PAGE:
255. Joshua,
    People should believe what I believe only if it can be grounded in Scripture. For instance, should anyone believe that Jesus died for our sins and is the only way to God because I say so? Of course not. What they should do is to see what the Scripture says about these things. Some issues are not so easily answered. Baptism is taught in Scripture and is something all Christians should do. However, it may not be that simple. Some believe baptism must be done to infants to wash them from original sin. Some will say that it is not necessay for infants to be baptized. Your church will say that it is necessary. If I ask for clear biblical examples, we find none. Or I can ask did Jesus or His apostles teach it? Again, they don’t. So what do people do?
    Don’t think that just because you have a pope that you do not have the reponsiblity to interpret the Scripture correctly. In fact, I don’t where any Catholic today would appeal to a pope for the correct interpretation. Do you?

    In your interpretation of Col 2:13-14 what is the Tradition for your answer and where can I find it that source that interprets Col 2:13-14 in the manner you have?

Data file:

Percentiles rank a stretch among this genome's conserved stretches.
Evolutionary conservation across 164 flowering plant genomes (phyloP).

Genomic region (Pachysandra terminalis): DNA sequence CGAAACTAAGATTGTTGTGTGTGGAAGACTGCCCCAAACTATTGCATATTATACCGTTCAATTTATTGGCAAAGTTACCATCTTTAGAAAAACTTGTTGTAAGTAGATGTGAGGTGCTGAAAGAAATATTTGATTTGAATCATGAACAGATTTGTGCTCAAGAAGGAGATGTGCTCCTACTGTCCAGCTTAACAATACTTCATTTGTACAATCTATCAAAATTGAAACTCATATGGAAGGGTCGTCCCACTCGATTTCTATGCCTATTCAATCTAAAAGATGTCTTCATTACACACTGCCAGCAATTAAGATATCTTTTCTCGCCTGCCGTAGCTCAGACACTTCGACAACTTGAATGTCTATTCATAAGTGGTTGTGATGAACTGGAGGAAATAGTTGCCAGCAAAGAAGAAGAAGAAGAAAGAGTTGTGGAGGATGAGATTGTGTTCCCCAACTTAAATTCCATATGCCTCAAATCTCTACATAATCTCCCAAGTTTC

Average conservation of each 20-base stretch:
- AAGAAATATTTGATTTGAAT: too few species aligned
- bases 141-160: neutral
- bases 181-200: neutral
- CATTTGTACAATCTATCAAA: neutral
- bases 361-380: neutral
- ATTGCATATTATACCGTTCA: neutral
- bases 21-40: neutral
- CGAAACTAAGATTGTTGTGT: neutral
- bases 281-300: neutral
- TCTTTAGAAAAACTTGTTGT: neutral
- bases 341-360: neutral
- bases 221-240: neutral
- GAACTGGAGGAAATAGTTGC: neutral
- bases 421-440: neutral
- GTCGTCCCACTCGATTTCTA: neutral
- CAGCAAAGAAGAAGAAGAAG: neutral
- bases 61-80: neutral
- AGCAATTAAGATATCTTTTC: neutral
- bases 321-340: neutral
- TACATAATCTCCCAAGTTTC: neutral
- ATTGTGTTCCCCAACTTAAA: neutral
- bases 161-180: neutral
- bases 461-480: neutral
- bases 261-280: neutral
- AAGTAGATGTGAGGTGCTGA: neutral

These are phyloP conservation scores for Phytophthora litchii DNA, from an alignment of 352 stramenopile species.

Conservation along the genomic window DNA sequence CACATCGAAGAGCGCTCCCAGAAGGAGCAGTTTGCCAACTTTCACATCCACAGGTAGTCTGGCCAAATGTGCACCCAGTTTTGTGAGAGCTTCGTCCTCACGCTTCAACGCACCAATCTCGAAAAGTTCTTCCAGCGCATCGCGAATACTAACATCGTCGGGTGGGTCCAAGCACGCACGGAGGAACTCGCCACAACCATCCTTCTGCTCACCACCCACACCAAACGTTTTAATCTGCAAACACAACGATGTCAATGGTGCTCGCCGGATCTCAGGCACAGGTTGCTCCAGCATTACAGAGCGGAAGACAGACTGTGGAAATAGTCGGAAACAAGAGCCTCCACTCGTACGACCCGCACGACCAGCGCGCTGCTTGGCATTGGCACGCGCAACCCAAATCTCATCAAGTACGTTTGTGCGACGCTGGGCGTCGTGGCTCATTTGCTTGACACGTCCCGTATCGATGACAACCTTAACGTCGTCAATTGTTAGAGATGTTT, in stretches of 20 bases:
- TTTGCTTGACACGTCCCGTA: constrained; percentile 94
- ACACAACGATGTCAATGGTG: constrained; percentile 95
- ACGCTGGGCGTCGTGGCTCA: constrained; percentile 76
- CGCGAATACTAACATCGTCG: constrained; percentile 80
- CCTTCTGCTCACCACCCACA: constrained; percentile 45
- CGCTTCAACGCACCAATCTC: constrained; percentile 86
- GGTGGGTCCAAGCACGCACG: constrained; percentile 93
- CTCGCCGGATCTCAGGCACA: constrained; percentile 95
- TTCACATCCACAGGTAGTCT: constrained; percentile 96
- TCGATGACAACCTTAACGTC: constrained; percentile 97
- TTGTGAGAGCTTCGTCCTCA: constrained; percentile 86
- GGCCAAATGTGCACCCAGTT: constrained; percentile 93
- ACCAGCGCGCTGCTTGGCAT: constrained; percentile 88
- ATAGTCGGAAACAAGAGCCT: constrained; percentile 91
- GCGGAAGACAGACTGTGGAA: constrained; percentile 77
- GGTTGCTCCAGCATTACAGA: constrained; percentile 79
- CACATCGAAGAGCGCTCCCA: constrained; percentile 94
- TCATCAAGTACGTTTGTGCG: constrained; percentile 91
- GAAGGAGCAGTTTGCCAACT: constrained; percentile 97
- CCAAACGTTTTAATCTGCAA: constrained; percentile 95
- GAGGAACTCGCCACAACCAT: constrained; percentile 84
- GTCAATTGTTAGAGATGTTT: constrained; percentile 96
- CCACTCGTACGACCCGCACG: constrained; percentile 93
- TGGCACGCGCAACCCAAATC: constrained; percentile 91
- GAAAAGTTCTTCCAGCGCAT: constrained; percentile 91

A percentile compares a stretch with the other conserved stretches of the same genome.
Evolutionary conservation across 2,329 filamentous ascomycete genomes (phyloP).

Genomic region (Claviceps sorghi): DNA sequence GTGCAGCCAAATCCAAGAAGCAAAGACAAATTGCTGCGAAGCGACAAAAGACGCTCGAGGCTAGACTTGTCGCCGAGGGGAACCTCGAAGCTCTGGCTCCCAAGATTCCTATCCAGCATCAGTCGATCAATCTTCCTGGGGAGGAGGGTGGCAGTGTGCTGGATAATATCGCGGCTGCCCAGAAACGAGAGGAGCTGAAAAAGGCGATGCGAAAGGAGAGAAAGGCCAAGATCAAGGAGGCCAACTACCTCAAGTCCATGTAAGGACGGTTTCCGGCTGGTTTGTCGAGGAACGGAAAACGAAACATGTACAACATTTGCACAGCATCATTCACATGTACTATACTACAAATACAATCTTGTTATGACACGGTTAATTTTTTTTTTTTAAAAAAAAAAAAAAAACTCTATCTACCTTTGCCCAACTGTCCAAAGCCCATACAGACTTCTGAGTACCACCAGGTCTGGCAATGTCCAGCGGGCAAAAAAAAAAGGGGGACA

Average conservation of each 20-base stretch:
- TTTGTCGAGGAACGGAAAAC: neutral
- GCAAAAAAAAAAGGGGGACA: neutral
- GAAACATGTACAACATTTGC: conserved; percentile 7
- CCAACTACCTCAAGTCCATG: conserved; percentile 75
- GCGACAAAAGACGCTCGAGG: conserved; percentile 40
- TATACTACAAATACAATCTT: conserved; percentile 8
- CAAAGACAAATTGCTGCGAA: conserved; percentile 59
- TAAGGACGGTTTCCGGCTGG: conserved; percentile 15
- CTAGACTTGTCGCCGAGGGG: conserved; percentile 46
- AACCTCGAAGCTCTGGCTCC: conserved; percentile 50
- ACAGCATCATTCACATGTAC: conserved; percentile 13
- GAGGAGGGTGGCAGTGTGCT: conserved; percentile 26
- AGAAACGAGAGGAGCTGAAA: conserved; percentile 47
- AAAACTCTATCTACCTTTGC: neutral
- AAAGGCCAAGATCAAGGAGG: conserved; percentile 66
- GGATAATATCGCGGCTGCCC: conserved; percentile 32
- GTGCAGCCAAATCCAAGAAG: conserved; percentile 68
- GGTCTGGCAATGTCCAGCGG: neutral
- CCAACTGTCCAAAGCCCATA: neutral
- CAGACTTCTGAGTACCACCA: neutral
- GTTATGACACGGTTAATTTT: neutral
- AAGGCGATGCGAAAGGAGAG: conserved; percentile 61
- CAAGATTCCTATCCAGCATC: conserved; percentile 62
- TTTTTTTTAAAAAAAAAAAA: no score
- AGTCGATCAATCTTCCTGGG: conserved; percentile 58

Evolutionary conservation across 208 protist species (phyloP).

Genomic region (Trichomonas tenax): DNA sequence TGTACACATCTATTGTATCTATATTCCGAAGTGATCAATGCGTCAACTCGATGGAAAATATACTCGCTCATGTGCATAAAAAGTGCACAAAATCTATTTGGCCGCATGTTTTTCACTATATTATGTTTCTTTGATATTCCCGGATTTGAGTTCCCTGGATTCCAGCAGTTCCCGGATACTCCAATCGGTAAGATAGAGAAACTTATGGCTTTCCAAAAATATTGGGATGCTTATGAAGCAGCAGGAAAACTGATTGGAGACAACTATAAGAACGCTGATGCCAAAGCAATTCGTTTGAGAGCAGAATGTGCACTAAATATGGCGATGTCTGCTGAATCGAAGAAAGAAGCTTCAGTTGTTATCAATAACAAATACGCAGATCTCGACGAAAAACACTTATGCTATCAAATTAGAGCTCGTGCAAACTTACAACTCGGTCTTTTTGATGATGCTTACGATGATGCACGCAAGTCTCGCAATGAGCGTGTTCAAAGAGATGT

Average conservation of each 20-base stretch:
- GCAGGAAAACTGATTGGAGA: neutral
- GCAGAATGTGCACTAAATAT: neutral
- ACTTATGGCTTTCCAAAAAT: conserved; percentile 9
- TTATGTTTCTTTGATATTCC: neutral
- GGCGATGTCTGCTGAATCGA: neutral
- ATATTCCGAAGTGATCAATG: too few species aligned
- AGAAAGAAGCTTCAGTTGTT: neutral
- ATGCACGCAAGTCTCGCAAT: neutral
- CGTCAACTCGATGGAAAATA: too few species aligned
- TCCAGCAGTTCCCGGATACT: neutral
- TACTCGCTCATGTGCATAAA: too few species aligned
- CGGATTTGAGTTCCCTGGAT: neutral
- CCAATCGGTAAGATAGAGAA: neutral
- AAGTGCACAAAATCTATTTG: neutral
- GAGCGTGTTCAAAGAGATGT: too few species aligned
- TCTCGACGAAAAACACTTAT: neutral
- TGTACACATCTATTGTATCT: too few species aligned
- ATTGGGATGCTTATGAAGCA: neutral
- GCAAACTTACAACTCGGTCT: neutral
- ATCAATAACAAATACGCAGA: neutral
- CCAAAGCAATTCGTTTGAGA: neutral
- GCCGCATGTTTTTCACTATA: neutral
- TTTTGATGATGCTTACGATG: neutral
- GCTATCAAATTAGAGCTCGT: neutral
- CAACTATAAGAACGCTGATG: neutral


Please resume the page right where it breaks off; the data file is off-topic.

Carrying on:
This is important if you don’t want to be guilty of private interpretation as Protestants are.

  256. Timothy 3:12-17
    Yea, and all that will live godly in Christ Jesus shall suffer persecution. But evil men and seducers shall wax worse and worse, deceiving, and being deceived. But continue thou in the things which thou hast learned and hast been assured of, knowing of whom thou hast learned them;

    And that from a child thou hast known the holy scriptures, which are able to make thee wise unto salvation through faith which is in Christ Jesus. All scripture is given by inspiration of God, and is profitable for doctrine, for reproof, for correction, for instruction in righteousness:  That the man of God may be perfect, thoroughly furnished unto all good works.

  257. Henry (re#255)

    Do you affirm the Nicene Creed?

    Frank

  258. Henry,

    “People should believe what I believe only if it can be grounded in Scripture.”

    Should people believe that Scripture is the rule of faith because it can be grounded in Scripture? If the belief that Scripture is the rule of faith should it not be grounded in scripture should we not believe that Scripture is the rule of faith? Furthermore, if the documents that make up the scripture cannot be determined from Scripture should we not believe that they are Scripture?

  259. Henry (re #255):

    People should believe what I believe only if it can be grounded in Scripture.

    That’s the problem, though, isn’t it? People don’t believe that certain things are as grounded in Scripture as others. I think infant baptism is quite evident in the covenantal nature of Scripture though it may not be explicit (just as the Trinity is nowhere explicit–one must bring together various strands of Scripture as well as give heed to the Liturgy of the Church; e.g., worshiping Christ, etc.).

    For instance, should anyone believe that Jesus died for our sins and is the only way to God because I say so? Of course not. What they should do is to see what the Scripture says about these things.